By Eric Louie
April 3, 2012
A day after Occupy SF took over a Catholic church-owned former mental health clinic with plans to set up a new headquarters, police – acting on a formal complaint lodged by the Archdiocese of San Francisco – arrested about 80 occupiers during a Monday afternoon raid.
The arrests on trespassing and other misdemeanor charges at the two-story building at 888 Turk Street went smoothly according San Francisco police, with demonstrators calling it police repression. As the sun set, about 100 OccupySF demonstrators marched from Civic Center to the Hall of Justice, chanting against police, bringing food and collecting information for legal help as their comrades were released. A few dozen officers in riot gear behind metal barricades watched before demonstrators dissipated.
“They came in with a giant gun,” said Beth Seligman, a member of Occupy SF’s communications committee, shortly after being released. Occupiers had planned to run a kitchen, sleeping areas and meeting spaces, with many activities including yoga and photography classes planned Monday. “They kicked in the door. Does that sound peaceful?”
Police spokesman Sgt. Michael Andraychak said the arrests started around 1:15 p.m., with no force used or injuries on either side. One protester, however, was believed to have suffered a broken wrist but it was unclear if the injury was sustained during the eviction.
“They were in there illegally,”Andraychak said. He said police did not issue a dispersal warning beforehand, saying there were bricks and other objects police feared could be used to attack police.
George Wesolek, spokesman for the Archdiocese of San Francisco, said occupation organizers were wrong in saying the building has been vacant for five years after the city cut funding for a mental health services center. Wesolek said the church bought the property five years ago and it held a center for a few years after. It was also used as music classrooms for Sacred Heart Cathedral Preparatory High until new facilities opened elsewhere. The building had been vacant for 18 months, he said.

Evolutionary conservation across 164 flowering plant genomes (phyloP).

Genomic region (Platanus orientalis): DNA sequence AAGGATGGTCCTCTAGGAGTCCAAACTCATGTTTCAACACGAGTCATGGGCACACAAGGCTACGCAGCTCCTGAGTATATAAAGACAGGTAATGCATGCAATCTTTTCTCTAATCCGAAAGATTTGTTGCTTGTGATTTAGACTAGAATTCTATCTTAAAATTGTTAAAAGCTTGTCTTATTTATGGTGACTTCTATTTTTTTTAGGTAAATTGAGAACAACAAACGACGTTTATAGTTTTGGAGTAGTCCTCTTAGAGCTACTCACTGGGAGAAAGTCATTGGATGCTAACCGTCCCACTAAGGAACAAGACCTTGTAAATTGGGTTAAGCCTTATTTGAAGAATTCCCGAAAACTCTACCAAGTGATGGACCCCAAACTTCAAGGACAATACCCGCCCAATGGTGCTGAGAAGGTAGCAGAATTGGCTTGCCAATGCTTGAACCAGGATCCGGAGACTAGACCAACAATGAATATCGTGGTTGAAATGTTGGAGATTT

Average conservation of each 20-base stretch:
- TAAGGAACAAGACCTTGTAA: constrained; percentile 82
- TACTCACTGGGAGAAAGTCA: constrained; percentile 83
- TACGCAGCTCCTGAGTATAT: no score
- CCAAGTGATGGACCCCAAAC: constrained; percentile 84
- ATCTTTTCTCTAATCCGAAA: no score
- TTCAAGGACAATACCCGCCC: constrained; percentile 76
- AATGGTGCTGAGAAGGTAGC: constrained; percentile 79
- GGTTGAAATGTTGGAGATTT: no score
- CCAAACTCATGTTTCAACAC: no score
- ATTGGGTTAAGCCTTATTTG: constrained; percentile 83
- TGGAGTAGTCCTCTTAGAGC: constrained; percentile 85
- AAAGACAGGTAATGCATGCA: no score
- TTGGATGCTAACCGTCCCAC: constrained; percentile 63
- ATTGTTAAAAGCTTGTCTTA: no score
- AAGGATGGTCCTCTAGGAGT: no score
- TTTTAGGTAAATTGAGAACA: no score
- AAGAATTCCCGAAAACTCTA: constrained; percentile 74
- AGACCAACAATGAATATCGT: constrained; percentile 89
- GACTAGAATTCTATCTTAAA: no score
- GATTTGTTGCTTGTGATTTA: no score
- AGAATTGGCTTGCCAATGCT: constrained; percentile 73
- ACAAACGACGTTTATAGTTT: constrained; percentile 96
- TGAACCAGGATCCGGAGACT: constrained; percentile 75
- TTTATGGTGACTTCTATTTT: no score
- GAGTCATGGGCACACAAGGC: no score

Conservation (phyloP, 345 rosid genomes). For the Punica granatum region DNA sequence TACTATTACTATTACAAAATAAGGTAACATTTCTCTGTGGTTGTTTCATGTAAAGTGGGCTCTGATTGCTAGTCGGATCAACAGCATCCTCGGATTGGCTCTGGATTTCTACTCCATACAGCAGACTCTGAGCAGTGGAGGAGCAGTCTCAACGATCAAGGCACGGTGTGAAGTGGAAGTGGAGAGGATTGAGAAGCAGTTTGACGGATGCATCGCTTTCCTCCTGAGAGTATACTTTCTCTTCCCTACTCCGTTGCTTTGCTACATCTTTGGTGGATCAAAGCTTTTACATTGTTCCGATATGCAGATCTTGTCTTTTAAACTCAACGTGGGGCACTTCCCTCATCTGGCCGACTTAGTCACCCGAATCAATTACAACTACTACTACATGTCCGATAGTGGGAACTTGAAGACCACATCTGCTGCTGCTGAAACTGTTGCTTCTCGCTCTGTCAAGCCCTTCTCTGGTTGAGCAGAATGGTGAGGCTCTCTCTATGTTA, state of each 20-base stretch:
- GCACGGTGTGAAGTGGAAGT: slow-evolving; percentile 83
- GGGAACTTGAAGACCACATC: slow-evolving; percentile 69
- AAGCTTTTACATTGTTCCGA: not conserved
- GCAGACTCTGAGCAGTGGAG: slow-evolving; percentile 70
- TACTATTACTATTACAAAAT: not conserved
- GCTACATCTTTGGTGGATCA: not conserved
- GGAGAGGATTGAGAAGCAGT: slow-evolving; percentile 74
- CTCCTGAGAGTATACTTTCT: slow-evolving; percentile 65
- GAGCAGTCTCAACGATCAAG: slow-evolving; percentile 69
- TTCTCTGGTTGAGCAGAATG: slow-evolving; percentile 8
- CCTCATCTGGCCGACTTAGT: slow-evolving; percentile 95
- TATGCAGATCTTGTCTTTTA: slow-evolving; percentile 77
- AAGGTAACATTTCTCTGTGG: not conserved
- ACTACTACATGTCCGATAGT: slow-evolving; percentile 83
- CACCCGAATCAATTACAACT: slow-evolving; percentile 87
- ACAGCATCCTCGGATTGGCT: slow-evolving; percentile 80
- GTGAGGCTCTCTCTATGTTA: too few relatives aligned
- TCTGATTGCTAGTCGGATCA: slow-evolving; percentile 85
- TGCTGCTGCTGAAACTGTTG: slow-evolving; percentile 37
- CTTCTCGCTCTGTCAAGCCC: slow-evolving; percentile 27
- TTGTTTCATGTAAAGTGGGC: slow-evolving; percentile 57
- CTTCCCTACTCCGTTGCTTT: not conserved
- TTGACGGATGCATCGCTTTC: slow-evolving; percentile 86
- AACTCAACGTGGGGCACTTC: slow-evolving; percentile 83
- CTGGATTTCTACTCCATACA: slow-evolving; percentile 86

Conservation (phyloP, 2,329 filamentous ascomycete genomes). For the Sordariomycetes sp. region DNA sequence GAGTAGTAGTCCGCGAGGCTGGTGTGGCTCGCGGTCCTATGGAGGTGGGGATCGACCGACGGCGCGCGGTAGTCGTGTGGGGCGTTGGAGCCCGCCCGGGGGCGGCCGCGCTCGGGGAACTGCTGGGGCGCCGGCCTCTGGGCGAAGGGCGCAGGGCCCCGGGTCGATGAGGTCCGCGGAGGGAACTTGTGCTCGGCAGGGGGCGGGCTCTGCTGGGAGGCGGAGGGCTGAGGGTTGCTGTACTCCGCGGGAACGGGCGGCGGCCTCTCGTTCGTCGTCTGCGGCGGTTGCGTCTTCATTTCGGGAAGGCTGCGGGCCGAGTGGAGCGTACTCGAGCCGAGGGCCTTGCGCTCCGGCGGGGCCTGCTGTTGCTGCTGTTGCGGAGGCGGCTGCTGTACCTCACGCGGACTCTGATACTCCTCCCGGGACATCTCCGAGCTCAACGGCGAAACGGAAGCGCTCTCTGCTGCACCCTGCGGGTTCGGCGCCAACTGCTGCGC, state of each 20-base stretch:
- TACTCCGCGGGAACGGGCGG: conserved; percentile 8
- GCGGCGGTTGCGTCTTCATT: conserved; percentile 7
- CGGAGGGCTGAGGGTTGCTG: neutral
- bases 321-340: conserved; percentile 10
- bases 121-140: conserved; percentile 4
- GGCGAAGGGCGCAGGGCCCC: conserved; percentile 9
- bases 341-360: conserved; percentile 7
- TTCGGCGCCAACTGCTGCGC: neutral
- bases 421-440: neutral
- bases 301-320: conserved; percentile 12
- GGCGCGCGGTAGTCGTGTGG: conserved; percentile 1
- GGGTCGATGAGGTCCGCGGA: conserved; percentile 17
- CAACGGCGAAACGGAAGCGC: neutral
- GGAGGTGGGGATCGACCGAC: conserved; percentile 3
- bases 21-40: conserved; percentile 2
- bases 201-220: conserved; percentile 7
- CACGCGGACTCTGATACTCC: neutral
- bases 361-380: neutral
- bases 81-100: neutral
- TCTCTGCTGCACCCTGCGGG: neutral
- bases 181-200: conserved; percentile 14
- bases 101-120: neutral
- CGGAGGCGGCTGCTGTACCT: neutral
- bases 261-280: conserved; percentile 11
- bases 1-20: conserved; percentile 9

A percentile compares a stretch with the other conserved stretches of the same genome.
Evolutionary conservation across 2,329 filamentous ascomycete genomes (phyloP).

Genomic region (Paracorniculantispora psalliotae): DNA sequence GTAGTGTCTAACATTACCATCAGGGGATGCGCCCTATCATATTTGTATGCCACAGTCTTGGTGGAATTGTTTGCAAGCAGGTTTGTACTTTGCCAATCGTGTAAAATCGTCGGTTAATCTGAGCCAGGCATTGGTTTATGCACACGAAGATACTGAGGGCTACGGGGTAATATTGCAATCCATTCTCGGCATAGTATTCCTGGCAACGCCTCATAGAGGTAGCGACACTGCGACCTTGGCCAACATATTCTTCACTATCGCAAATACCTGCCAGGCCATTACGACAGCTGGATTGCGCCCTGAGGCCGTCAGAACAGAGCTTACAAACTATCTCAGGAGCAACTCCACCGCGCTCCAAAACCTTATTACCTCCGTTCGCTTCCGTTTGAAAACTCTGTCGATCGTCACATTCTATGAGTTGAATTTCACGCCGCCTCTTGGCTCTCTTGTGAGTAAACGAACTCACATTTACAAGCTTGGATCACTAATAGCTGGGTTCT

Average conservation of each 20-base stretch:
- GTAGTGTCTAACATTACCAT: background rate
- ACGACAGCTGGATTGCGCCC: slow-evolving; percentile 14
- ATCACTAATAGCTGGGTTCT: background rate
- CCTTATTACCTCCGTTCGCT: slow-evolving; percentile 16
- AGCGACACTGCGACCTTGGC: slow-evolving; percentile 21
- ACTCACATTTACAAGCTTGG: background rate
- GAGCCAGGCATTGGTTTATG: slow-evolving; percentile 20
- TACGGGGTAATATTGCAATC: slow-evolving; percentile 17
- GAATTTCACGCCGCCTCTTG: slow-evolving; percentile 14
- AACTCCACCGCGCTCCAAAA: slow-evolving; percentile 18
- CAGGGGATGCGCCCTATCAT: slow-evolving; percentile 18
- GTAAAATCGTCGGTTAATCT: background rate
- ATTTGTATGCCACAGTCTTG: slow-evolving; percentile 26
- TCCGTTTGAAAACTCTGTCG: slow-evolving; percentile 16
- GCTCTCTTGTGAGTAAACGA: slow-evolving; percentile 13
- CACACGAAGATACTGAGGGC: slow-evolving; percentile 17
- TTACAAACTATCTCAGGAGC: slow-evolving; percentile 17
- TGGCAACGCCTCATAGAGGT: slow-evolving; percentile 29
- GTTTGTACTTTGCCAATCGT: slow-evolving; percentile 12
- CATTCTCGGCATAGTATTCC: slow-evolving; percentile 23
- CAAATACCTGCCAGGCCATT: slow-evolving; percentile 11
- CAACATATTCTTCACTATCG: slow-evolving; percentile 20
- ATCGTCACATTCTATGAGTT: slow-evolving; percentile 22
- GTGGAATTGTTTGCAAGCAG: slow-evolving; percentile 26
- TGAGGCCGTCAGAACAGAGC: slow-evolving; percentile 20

Wesolek said the church wants to lease the building, and pointed to numbers that more than a third of students from the school get financial assistance worth almost $3 million a year.
“If we’re going to use this property for permanent income, we can’t have Occupy staying in it,” said Wesolek, noting graffiti, barricaded doors and damage to the building. He did not have an estimate of how much rent the building could generate.
The church had said Sunday night that they would make a final decision in the morning, but Wesolek said there were no plans to meet with occupiers. Some in the building Sunday thought that was the case.
Jail Veda, a member of Occupy SF’s interfaith coalition, was still hopeful they can talk to the church about some temporary arrangement. He said the church has been sympathetic to causes like immigration and labor, and believes the church didn’t want them kicked out necessarily when they signed papers saying occupiers were not allowed in there.
“They were always in solidarity with everything,” he said. Veda, who left Sunday night and was not arrested, said there was no plan to hurt police. He said those inside could not have been surprised by the daytime raid through the front door. The other doors were barricaded so those inside would feel safe from such raids, and the bricks were among the found materials inside used for the barriers, he said.
The occupation started Sunday after Occupy SF and other supporting groups held a rally at Union Square in conjunction with the Western Regional Advocacy Project’s “We Won’t Get Fooled Again” national action focusing on the criminalization of the poor and homeless.
Eric Louie is covering the Occupy movements for The Newspaper Guild-Communication Workers of America Local 39521.
Luke Thomas contributed to this report.